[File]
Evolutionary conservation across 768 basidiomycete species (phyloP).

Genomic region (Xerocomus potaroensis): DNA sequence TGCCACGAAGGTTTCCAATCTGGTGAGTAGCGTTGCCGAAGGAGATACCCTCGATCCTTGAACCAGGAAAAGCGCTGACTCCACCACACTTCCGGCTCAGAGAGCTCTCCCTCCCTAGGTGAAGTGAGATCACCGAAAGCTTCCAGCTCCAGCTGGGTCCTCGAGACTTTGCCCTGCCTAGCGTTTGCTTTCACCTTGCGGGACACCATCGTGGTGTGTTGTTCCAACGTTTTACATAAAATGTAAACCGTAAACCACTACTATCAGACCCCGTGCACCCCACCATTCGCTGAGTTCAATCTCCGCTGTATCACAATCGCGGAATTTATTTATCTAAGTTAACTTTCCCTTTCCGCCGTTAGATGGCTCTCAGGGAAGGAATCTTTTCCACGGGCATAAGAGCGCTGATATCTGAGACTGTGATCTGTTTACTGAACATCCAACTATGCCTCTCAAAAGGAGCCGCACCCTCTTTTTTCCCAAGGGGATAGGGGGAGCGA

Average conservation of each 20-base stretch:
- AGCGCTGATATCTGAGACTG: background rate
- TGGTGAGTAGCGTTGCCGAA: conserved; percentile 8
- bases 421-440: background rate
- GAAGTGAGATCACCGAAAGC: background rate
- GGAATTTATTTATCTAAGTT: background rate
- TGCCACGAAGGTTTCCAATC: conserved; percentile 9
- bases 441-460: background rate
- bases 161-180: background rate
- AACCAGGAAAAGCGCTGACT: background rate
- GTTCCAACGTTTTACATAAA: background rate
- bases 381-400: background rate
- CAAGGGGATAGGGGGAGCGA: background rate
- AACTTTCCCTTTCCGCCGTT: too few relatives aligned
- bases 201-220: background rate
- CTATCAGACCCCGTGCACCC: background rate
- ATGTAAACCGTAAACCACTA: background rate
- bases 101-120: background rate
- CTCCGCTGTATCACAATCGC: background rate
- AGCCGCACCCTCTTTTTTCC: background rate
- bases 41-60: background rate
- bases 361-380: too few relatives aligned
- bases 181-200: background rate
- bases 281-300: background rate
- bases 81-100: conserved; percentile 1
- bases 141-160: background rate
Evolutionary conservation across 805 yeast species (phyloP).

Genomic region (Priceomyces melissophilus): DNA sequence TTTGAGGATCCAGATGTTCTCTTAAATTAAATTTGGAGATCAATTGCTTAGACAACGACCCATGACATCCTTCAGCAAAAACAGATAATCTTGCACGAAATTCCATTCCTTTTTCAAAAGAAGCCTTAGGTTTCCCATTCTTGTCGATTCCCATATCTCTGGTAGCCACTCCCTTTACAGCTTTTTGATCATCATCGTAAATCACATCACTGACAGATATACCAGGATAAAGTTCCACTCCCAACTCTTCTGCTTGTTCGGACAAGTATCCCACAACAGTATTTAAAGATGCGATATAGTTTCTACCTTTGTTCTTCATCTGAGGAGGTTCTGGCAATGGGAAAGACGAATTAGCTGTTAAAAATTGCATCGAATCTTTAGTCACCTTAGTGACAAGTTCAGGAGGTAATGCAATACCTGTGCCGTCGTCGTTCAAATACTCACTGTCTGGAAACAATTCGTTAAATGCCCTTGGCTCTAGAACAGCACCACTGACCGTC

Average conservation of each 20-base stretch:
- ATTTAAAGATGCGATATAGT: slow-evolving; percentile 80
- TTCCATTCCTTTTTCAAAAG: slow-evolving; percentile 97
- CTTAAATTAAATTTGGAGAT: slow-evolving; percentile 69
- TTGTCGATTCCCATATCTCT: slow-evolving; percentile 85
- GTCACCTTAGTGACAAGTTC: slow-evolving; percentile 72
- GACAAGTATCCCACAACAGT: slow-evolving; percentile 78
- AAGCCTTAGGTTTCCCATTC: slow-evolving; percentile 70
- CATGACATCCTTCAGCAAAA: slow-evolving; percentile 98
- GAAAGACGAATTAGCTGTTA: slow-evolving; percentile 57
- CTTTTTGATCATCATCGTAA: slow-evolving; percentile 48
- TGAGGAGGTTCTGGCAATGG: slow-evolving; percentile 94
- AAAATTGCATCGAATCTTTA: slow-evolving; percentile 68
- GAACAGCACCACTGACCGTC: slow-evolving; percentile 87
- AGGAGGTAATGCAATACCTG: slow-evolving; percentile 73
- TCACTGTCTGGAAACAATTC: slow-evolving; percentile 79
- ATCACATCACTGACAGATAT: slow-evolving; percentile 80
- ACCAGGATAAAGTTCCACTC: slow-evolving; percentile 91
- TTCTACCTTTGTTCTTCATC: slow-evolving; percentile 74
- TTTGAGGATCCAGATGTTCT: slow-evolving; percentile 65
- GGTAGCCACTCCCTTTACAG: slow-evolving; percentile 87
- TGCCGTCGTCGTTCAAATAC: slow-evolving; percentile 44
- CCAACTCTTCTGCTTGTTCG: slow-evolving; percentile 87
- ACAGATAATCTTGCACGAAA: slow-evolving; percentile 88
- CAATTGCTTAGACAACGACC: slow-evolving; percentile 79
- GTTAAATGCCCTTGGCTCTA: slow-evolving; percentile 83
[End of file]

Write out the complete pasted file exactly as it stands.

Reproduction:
Evolutionary conservation across 768 basidiomycete species (phyloP).

Genomic region (Xerocomus potaroensis): DNA sequence TGCCACGAAGGTTTCCAATCTGGTGAGTAGCGTTGCCGAAGGAGATACCCTCGATCCTTGAACCAGGAAAAGCGCTGACTCCACCACACTTCCGGCTCAGAGAGCTCTCCCTCCCTAGGTGAAGTGAGATCACCGAAAGCTTCCAGCTCCAGCTGGGTCCTCGAGACTTTGCCCTGCCTAGCGTTTGCTTTCACCTTGCGGGACACCATCGTGGTGTGTTGTTCCAACGTTTTACATAAAATGTAAACCGTAAACCACTACTATCAGACCCCGTGCACCCCACCATTCGCTGAGTTCAATCTCCGCTGTATCACAATCGCGGAATTTATTTATCTAAGTTAACTTTCCCTTTCCGCCGTTAGATGGCTCTCAGGGAAGGAATCTTTTCCACGGGCATAAGAGCGCTGATATCTGAGACTGTGATCTGTTTACTGAACATCCAACTATGCCTCTCAAAAGGAGCCGCACCCTCTTTTTTCCCAAGGGGATAGGGGGAGCGA

Average conservation of each 20-base stretch:
- AGCGCTGATATCTGAGACTG: background rate
- TGGTGAGTAGCGTTGCCGAA: conserved; percentile 8
- bases 421-440: background rate
- GAAGTGAGATCACCGAAAGC: background rate
- GGAATTTATTTATCTAAGTT: background rate
- TGCCACGAAGGTTTCCAATC: conserved; percentile 9
- bases 441-460: background rate
- bases 161-180: background rate
- AACCAGGAAAAGCGCTGACT: background rate
- GTTCCAACGTTTTACATAAA: background rate
- bases 381-400: background rate
- CAAGGGGATAGGGGGAGCGA: background rate
- AACTTTCCCTTTCCGCCGTT: too few relatives aligned
- bases 201-220: background rate
- CTATCAGACCCCGTGCACCC: background rate
- ATGTAAACCGTAAACCACTA: background rate
- bases 101-120: background rate
- CTCCGCTGTATCACAATCGC: background rate
- AGCCGCACCCTCTTTTTTCC: background rate
- bases 41-60: background rate
- bases 361-380: too few relatives aligned
- bases 181-200: background rate
- bases 281-300: background rate
- bases 81-100: conserved; percentile 1
- bases 141-160: background rate
Evolutionary conservation across 805 yeast species (phyloP).

Genomic region (Priceomyces melissophilus): DNA sequence TTTGAGGATCCAGATGTTCTCTTAAATTAAATTTGGAGATCAATTGCTTAGACAACGACCCATGACATCCTTCAGCAAAAACAGATAATCTTGCACGAAATTCCATTCCTTTTTCAAAAGAAGCCTTAGGTTTCCCATTCTTGTCGATTCCCATATCTCTGGTAGCCACTCCCTTTACAGCTTTTTGATCATCATCGTAAATCACATCACTGACAGATATACCAGGATAAAGTTCCACTCCCAACTCTTCTGCTTGTTCGGACAAGTATCCCACAACAGTATTTAAAGATGCGATATAGTTTCTACCTTTGTTCTTCATCTGAGGAGGTTCTGGCAATGGGAAAGACGAATTAGCTGTTAAAAATTGCATCGAATCTTTAGTCACCTTAGTGACAAGTTCAGGAGGTAATGCAATACCTGTGCCGTCGTCGTTCAAATACTCACTGTCTGGAAACAATTCGTTAAATGCCCTTGGCTCTAGAACAGCACCACTGACCGTC

Average conservation of each 20-base stretch:
- ATTTAAAGATGCGATATAGT: slow-evolving; percentile 80
- TTCCATTCCTTTTTCAAAAG: slow-evolving; percentile 97
- CTTAAATTAAATTTGGAGAT: slow-evolving; percentile 69
- TTGTCGATTCCCATATCTCT: slow-evolving; percentile 85
- GTCACCTTAGTGACAAGTTC: slow-evolving; percentile 72
- GACAAGTATCCCACAACAGT: slow-evolving; percentile 78
- AAGCCTTAGGTTTCCCATTC: slow-evolving; percentile 70
- CATGACATCCTTCAGCAAAA: slow-evolving; percentile 98
- GAAAGACGAATTAGCTGTTA: slow-evolving; percentile 57
- CTTTTTGATCATCATCGTAA: slow-evolving; percentile 48
- TGAGGAGGTTCTGGCAATGG: slow-evolving; percentile 94
- AAAATTGCATCGAATCTTTA: slow-evolving; percentile 68
- GAACAGCACCACTGACCGTC: slow-evolving; percentile 87
- AGGAGGTAATGCAATACCTG: slow-evolving; percentile 73
- TCACTGTCTGGAAACAATTC: slow-evolving; percentile 79
- ATCACATCACTGACAGATAT: slow-evolving; percentile 80
- ACCAGGATAAAGTTCCACTC: slow-evolving; percentile 91
- TTCTACCTTTGTTCTTCATC: slow-evolving; percentile 74
- TTTGAGGATCCAGATGTTCT: slow-evolving; percentile 65
- GGTAGCCACTCCCTTTACAG: slow-evolving; percentile 87
- TGCCGTCGTCGTTCAAATAC: slow-evolving; percentile 44
- CCAACTCTTCTGCTTGTTCG: slow-evolving; percentile 87
- ACAGATAATCTTGCACGAAA: slow-evolving; percentile 88
- CAATTGCTTAGACAACGACC: slow-evolving; percentile 79
- GTTAAATGCCCTTGGCTCTA: slow-evolving; percentile 83